Commissioner's tell government sorting out Northants Children's Services finances will be the 'hardest nut to crack'

Making children’s services financially sustainable will be “the hardest nut to crack”, according to the two commissioners overseeing the improvement of Northamptonshire County Council.

Monday, 4th November 2019, 4:24 pm
Commissioner Brian Roberts who is in charge of turning around the finances at NCC.

In their third report to the Government since being appointed 18 months ago, Tony McArdle and Brian Roberts have reported that the financial situation still ‘remains stressed‘ at the authority, which is due to be replaced by two new unitary councils in April 2021.

They also say they are disappointed that the Conservative-run council’s financial accounts from 2017/18 have not been given audit sign off and say the prospects for success of the new unitary council’s will be ‘inhibited’ if they have to focus on repairing poor services from the start.

The report was published on October 22, however it dates back to July 12 so the situation has moved on since then.

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Tony McArdle has said the financial position at the authority remains stressed.

Children’s services at the council are failing and since the commissioners’ report the first Children’s Commissioner Malcolm Newsam has resigned, along with the highly paid head of children’s services Sally Hodges and her deputy Jean Imray.The authority is struggling to try to keep reducing the level of spend in the department and is currently predicting it will overspend its £116.6m 12-month budget by more than £7m.

The high levels of children in care, a large spend on agency social worker staff and the high cost of out of county residential places are behind the overspend. The council’s various initiatives have not so far been able to get the finances in line with the budget.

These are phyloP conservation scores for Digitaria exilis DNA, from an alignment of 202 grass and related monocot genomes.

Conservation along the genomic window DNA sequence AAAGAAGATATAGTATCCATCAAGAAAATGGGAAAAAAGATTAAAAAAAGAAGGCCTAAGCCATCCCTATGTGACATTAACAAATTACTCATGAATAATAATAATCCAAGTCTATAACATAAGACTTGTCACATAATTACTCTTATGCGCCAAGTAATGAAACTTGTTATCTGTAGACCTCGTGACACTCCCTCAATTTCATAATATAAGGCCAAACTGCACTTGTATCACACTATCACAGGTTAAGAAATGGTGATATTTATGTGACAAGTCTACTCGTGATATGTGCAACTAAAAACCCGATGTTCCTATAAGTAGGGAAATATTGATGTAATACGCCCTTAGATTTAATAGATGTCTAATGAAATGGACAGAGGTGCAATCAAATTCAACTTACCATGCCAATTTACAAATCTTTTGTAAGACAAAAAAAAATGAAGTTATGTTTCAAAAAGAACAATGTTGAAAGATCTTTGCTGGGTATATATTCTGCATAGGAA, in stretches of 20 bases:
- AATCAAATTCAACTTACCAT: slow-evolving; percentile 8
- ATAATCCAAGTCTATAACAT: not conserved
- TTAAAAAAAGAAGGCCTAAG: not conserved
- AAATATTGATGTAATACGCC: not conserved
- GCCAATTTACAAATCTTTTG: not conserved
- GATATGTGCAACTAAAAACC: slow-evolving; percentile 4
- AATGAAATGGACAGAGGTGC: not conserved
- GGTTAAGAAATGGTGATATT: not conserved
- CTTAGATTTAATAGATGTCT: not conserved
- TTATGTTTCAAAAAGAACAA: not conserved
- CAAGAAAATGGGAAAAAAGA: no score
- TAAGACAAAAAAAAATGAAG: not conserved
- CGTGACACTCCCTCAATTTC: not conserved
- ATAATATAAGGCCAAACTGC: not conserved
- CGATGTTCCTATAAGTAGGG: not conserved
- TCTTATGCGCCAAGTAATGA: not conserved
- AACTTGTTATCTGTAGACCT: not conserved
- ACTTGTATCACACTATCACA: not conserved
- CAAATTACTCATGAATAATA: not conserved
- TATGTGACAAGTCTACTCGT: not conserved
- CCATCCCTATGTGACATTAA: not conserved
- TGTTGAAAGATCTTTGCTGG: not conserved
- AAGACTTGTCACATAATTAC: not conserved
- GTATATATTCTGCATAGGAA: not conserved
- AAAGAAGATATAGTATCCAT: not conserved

The commissioners say in their report: “A financially sustainable children’s service – this will be the hardest nut to crack. For at least the past six years the council has thrown money that it could not afford, and ultimately did not have, at children’s services. That activity, divorced as it was from any plan to spend that money wisely, has contributed to a large extent to the mess the service is in. It is significantly high cost and significantly low performing.

“The establishment of a Trust will provide a new platform for improvement, but it will take time to deliver the changes in structure, resource, operating practice and performance that are necessary. The resources that the council(s) will have to provide to the Trust to make these changes happen will have to be negotiated for the short and medium term. Achieving a financial plan that works for the trust (and the councils) will be a crucial task to get right.”

They also add: “If, in our first year, the council’s progress was characterised by fast-paced, high-level redirection and change, the second is by contrast likely to be one of incremental improvement brought about through hard graft.”

Government has dictated that an independent children’s trust be established to take over child protection in Northamptonshire, however many councillors have concerns about the proposal.

In response, local government minister Luke Hall MP said the speed with which the commissioners have managed to ‘turn around’ the finances at NCC was impressive but that he did not underestimate the difficulty of the challenges that remain.